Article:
Tag Archives: Catholic

Friday Thoughts: Pure Extra Virgin

by Howard Hain
william-dyce-the-garden-of-gethsemane-1860

William Dyce, “The Garden of Gethsemane”, 1860*


To your eyes a thousand years are like yesterday, come and gone, no more than a watch in the night.

—Psalm 90:4


.One good olive.

There are so many factors.

The altitude. The light. The soil. The temperature. The rainfall. The wind. The dew point and humidity. The age of the tree.

Then there are those factors that we can control: pruning, watering, fertilizing, fanning, netting, and wrapping chilly trees with burlap or fleece.

And of course there are those other factors, those that fall somewhere in-between, between our control and our complete lack thereof: most of these relate to the sneaky work of numerous little thieves—animals, birds, insects, and perhaps even fellow farmers or other hungry travelers who just happen to pass by.

But when all is said and done—when all the factors are poured into the olive equation, mixed-up well, and left to unify or settle out—the fruit that’s produced by the world’s most nostalgic, symbolic, and romantic of trees means very little (at least in digestive terms) if it’s simply left to shrivel up and fall to the ground.

———

Picking an olive is perhaps the highest part of the art.

———

When to do so? And toward what end?

If too early, great potential is squandered.

If too late, great taste is lost.

If indecisive, we might as well let nature enjoy it for the time being—for one way or another—God’s process will eventually return it to the earth.

———

And yet, we’re still not done, for even if the olive is picked at just the right time, from just the right tree—the one that has grown in all the right circumstances—when it comes to the culmination of olive production, all is moot if the precious fruit of the womb is never squeezed.

For no matter how good the olive, without applied pressure, there’s nothing left to be labeled “pure extra virgin”.


.But when the fullness of time had come, God sent his Son, born of a women…

—Galatians 4:4


 

* Gethsemane is the name of a garden on the Mount of Olives in Jerusalem. It appears in the Greek of the Gospel of Matthew and the Gospel of Mark as Γεθσημανή (Gethsēmanē). The name is derived from the Aramaic ܓܕܣܡܢ (Gaḏ-Šmānê), meaning “oil press”.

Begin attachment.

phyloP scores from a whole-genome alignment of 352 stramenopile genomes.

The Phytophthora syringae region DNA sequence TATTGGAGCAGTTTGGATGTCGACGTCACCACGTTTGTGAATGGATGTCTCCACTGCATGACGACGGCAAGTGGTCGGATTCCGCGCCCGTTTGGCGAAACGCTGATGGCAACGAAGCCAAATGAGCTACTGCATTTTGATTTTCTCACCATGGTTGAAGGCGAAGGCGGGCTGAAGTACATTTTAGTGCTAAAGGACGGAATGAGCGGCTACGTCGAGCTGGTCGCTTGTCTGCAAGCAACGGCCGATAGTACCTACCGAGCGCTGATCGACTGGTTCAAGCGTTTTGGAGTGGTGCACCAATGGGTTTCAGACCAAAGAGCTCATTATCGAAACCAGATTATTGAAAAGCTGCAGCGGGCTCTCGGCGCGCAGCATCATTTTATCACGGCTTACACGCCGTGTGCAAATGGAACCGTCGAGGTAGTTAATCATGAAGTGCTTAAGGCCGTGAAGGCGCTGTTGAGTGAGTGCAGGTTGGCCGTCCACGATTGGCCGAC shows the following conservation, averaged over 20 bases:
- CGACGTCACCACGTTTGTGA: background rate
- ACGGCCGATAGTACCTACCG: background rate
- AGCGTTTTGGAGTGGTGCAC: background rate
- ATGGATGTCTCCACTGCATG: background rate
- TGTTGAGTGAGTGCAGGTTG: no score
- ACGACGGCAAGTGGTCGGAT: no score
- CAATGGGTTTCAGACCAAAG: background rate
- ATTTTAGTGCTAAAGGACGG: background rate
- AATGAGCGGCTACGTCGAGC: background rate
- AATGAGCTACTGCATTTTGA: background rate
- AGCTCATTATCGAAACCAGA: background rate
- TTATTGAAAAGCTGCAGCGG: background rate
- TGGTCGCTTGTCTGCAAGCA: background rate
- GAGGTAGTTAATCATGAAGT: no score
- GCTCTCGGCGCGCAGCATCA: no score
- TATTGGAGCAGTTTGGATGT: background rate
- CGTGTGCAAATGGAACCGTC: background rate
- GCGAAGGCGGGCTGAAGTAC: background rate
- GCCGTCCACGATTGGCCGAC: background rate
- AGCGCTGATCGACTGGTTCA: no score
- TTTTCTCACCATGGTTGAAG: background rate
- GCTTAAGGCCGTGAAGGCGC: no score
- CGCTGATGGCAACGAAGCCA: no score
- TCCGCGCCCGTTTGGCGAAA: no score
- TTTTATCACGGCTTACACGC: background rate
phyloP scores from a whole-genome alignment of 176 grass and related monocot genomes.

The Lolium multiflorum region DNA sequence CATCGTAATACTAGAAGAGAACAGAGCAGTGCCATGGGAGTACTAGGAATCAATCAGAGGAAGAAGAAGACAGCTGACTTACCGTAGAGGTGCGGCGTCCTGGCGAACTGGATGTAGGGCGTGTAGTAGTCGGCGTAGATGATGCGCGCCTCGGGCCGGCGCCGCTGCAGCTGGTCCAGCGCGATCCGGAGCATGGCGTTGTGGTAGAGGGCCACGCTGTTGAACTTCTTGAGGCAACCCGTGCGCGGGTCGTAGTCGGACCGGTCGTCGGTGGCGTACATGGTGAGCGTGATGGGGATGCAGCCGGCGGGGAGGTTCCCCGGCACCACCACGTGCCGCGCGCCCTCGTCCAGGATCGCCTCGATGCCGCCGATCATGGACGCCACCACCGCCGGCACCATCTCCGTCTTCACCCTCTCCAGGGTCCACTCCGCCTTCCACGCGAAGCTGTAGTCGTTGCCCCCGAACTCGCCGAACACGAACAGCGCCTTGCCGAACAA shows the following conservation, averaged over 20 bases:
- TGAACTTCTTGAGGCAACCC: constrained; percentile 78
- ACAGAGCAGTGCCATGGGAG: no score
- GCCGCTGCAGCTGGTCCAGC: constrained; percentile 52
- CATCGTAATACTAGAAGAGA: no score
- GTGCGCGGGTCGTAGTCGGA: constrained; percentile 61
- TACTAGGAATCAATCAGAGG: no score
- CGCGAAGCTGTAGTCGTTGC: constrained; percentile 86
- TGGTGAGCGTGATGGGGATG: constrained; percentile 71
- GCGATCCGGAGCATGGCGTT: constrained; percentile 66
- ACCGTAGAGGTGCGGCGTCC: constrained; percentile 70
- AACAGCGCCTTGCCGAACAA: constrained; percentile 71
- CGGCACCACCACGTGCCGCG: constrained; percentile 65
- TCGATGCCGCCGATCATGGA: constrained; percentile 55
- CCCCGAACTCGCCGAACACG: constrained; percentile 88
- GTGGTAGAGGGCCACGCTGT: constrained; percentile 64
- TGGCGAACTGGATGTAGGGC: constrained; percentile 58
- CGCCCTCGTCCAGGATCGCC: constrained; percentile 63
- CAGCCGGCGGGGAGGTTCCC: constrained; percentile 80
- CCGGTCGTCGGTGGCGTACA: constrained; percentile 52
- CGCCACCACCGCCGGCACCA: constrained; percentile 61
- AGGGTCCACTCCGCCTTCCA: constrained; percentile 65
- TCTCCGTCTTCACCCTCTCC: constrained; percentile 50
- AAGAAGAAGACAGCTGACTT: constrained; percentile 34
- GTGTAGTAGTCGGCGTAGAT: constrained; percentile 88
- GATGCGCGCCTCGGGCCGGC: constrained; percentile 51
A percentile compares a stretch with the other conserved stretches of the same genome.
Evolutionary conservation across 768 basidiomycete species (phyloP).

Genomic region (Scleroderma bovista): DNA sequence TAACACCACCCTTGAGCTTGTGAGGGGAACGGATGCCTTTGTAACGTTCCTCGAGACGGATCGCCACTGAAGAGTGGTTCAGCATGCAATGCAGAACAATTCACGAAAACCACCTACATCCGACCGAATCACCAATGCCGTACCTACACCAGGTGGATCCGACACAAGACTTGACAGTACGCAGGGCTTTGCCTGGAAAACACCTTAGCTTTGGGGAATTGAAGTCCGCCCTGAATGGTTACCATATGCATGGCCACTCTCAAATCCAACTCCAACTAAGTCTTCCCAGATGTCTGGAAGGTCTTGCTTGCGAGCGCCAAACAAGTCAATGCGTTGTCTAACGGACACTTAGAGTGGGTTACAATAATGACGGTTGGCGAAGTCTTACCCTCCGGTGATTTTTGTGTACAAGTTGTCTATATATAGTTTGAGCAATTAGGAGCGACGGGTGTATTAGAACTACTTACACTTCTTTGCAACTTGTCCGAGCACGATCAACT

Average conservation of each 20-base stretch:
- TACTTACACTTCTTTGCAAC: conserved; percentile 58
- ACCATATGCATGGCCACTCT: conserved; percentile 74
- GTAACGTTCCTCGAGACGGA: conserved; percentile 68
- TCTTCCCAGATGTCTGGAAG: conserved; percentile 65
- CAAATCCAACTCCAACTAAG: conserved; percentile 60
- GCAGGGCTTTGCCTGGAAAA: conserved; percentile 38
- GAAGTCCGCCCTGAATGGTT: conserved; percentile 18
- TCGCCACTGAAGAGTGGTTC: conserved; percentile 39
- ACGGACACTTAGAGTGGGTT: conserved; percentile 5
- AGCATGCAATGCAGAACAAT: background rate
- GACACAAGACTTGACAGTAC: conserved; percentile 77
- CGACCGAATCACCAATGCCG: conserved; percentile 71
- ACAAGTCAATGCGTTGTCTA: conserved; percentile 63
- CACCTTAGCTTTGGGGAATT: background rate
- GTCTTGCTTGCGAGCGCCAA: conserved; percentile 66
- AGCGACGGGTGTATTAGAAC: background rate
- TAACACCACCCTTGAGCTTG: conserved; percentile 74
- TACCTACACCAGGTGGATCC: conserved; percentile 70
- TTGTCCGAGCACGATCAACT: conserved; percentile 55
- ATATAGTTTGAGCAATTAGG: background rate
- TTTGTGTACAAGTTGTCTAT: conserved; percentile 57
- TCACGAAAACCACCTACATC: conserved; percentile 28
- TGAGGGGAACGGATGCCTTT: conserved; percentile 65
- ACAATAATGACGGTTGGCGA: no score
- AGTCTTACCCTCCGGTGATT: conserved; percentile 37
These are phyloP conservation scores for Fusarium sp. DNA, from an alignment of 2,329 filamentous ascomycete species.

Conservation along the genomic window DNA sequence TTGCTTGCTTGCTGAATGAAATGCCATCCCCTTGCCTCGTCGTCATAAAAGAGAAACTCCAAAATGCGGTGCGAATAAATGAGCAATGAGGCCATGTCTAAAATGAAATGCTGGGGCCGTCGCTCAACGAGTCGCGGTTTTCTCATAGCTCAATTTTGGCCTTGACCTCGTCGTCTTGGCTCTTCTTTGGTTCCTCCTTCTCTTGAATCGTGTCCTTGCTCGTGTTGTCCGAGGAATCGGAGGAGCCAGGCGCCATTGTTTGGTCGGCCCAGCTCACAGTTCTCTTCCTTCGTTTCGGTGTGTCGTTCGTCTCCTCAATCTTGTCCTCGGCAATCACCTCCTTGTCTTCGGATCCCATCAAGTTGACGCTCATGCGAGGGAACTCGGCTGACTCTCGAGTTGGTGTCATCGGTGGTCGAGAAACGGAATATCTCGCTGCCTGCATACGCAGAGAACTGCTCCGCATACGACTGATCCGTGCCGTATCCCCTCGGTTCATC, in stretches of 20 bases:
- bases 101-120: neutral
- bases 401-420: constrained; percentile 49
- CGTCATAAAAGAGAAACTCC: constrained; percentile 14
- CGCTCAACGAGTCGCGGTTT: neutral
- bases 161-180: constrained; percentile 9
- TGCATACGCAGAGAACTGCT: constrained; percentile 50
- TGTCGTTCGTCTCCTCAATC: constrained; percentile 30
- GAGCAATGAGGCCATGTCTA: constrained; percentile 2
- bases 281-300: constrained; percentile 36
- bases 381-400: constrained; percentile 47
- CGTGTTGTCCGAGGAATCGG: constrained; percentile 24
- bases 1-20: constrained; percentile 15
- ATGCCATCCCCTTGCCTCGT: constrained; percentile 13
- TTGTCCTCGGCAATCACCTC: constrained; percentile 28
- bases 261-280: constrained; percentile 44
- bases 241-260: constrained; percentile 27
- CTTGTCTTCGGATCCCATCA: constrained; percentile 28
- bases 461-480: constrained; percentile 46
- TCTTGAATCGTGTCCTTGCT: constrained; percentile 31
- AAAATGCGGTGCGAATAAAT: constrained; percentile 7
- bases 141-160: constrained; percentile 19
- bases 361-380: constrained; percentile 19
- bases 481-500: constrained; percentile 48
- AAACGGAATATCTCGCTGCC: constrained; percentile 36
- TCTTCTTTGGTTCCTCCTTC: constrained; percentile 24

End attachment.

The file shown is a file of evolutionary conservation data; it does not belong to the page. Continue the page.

(Dec/23/2016)

 

Morning Thoughts: Little Drummer Boys and Girls

by Howard Hain

Yesterday I witnessed a “dress” rehearsal for a live nativity. The cast was made up of first and second graders, and the audience was mostly composed of residents of a retirement home for religious sisters, Franciscans. It was spectacular.

Last week I was at Radio City Music Hall to watch the Rockettes in their “Christmas Spectacular”. It was quite a production.

Sitting in the dark this morning I cannot help but contrast the two.

I also cannot help but relate to the seven-year old who played the part of The Little Drummer Boy.

As that child walked so slowly toward the foot of the altar, where the rehearsal was being staged, I saw my vocation in an entirely different light.

The children were all singing their hearts out, and many of the eighty and ninety year-old sisters were mouthing the words. The boy with the drum didn’t utter a sound. He just kept walking, slowly, extremely slowly toward the altar, every once in a while ever so slightly pretending to tap two tiny sticks upon a toy drum. He was beautifully awkward.

There was no greater spectacle on earth at that very moment. Shall I dare to say, no greater event that heaven or earth has ever known?

For a child was born. We were all being born.


Come they told me, pa rum pum pum pum
A new born King to see, pa rum pum pum pum
Our finest gifts we bring, pa rum pum pum pum
To lay before the King, pa rum pum pum pum,
rum pum pum pum, rum pum pum pum,

So to honor Him, pa rum pum pum pum,
When we come.

Little Baby, pa rum pum pum pum
I am a poor boy too, pa rum pum pum pum
I have no gift to bring, pa rum pum pum pum
That’s fit to give the King, pa rum pum pum pum,
rum pum pum pum, rum pum pum pum,

Shall I play for you, pa rum pum pum pum,
On my drum?

Mary nodded, pa rum pum pum pum
The ox and lamb kept time, pa rum pum pum pum
I played my drum for Him, pa rum pum pum pum
I played my best for Him, pa rum pum pum pum,
rum pum pum pum, rum pum pum pum,

Then He smiled at me, pa rum pum pum pum
Me and my drum.*


.

.*(Little Drummer Boy was composed by Katherine K. Davis, Henry Onorati and Harry Simeone in 1958.)

 

Thoughts Upon The Cross: Doxa. Doxa. Doxa.

by Howard Hain

.

And we have seen his glory,

the glory of an only Son coming from the Father,

filled with enduring love.

—John 1:14


.

The power of God.

A tiny leaf caught between two worlds

Suspended by invisible threads

Dancing to the still small voice.

Deeper and deeper

Into the person

The Son of Man

Who is God.

Glory.

And Might.

Power.

And Majesty.

Fully Alive.

Beautifully Human.

Walking Wisdom.

The Lightness of Fullness.

The Heaviness of Simplicity.

Doxa. Doxa. Doxa.

Honor.

Adoration.

And Praise.

Doxa. Doxa. Doxa.

Beyond praise.

The Power of One.

He Is.

We’re not.

He stands.

We fall down.

He dies.

We live.

Doxa to the Father.